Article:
Buzz Words, Lingo and Slang.

Apologies for the long silence! I have had a houseful of family staying for several weeks and everything else was shelved.

This is an idea I’ve been mulling over for a while. Several times a day I hear someone use a word or phrase and I think ‘That’s one to save. It didn’t exist in the 1950s/ 60s.’

I’m going to start with some words which were very new and trendy (I think trendy is one of the new ones?) in the 1950s. I was only a kid but I heard these word – mainly in song lyrics.

 

THE 1950s

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I have added ‘translations’ for those who weren’t alive at the time and might be puzzled!

Gas – when something was really good or great fun it was described as being ‘a gas’ . It was still around in the 1960s – check out the lyrics of Jumpin’ Jack Flash by The Rolling Stones.

Daddy-O – a term of address from one person to another. Credited to beatnik slang.

Beatnik – definition courtesy of Wiktionary

  1. A person who dresses in a manner that is not socially acceptable and therewith is supposed to reject conventional norms of thought and behavior; nonconformist in dress and behavior
  2. A person associated with the Beat Generation of the 1950s and 1960s or its style.

Cat – a cool/ groovy person

Cool – this is still around and now usually means good (more or less) but then it was only used for anything very special.

Greaser – a word used to describe youths with loads of Brylcreem on their hair.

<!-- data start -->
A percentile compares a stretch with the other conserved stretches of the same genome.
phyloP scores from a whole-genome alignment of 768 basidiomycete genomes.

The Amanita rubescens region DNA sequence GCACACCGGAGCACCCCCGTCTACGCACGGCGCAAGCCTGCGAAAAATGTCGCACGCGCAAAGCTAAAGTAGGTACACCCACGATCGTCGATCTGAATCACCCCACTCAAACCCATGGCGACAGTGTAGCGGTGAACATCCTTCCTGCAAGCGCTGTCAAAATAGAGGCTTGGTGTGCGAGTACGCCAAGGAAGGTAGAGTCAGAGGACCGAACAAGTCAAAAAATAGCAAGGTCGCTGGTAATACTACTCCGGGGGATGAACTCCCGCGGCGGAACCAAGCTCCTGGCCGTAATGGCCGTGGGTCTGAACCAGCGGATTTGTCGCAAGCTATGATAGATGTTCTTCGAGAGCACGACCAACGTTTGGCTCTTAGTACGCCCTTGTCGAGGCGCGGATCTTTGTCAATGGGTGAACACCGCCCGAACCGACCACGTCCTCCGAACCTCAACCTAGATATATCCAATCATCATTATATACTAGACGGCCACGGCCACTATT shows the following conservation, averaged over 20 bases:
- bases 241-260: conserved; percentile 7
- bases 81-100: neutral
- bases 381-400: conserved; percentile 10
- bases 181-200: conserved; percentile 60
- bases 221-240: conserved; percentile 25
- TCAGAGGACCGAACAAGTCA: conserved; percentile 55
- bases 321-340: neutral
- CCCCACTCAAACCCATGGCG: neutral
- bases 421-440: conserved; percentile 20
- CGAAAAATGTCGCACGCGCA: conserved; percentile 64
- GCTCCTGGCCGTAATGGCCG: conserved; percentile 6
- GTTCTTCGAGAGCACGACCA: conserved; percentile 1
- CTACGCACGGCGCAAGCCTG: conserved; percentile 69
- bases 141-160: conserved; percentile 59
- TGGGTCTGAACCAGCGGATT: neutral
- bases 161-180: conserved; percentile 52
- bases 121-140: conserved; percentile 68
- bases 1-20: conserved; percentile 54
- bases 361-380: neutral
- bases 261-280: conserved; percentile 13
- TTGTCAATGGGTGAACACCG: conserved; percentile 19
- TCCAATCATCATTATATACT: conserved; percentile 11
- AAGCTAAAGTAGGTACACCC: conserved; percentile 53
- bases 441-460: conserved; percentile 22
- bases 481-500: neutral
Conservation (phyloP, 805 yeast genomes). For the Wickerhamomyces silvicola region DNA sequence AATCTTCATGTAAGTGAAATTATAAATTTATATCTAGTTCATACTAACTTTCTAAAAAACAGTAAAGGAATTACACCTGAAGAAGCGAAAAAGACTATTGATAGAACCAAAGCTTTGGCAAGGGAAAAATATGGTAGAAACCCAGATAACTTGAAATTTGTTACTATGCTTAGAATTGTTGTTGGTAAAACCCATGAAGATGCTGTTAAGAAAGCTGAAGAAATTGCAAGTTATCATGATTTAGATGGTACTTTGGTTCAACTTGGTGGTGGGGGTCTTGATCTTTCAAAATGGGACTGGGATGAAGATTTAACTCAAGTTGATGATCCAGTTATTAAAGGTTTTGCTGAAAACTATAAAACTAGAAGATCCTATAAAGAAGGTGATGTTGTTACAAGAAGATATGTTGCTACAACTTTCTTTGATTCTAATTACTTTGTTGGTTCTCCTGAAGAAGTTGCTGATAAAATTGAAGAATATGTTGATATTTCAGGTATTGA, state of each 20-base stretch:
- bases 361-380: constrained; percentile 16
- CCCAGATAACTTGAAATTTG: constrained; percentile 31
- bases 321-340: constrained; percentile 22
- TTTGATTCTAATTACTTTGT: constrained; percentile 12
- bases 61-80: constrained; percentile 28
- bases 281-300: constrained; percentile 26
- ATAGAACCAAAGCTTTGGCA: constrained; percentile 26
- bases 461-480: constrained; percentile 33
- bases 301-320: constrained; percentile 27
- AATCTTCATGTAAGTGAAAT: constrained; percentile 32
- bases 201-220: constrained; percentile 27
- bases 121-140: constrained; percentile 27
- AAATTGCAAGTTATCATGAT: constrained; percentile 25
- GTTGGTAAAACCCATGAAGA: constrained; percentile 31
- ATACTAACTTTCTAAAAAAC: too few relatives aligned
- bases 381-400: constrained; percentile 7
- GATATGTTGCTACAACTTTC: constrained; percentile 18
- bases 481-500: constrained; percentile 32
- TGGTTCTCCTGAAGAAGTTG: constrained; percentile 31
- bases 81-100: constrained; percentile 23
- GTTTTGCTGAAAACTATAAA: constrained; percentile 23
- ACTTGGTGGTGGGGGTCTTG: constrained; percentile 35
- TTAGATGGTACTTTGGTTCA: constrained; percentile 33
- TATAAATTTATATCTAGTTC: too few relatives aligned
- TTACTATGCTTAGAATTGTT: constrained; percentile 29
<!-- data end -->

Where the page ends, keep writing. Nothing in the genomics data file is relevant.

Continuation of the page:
No sweat – nowadays I more often hear ‘no problem’ or ‘no worries’ but this was the expression at the time.

Groovy – cool, trendy, etc

THE 1960s

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Dig it  – I dig it meant you really liked it.

Far out – superb

Outta sight – amazing, even better than far out.

Zonked – done in, tired

Sock it to me – as in ‘Yes! I love it! Give me some more.’

NOW

I have deliberately kept away from technology so words like web, internet, digital, cyber etc etc don’t show here. That is a post by itself!

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Selfie

24/ 7

Brill – when I was young, the word brilliant described

a. something shining very brightly

or

b. somebody who was extremely intelligent.

Now it is just used in place of good, lovely, fine etc and brill is as commonly used as brilliant.

Gross – when I was in school a gross was a mathematical term. It stood for 144! We now commonly describe something disgusting as gross.

Cool – arrived in the 50s and then meant something which was absolutely on trend and totally sought after. This word has hung around and now gets used as freely as OK.

Mega

Downsize

Leggings –  The word existed when I was a child and usually referred to baby garments, mostly knitted, which covered the legs but not the feet. Now they’re one of the most widespread items of female clothing.

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Sleepover

Playdate

Grass roots

Hijack

Backpack

Gap year

Butch

Gay – the word gay was always around but it used to mean happy, jolly.

Sexism/ ageism/ racism

Recycling              recycling

Environmental   Environment

 

 

 

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Remember These?

A friend of mine mentioned recently that her favourite tinned soup is Mulligatawny but that she never sees it in the shops any more. I remember it too and her comment made me think of some other food items which have disappeared or almost disappeared in the past few decades. Some of these have been mentioned before in posts about foods I remember eating and ones I remember arriving on the scene when I was young.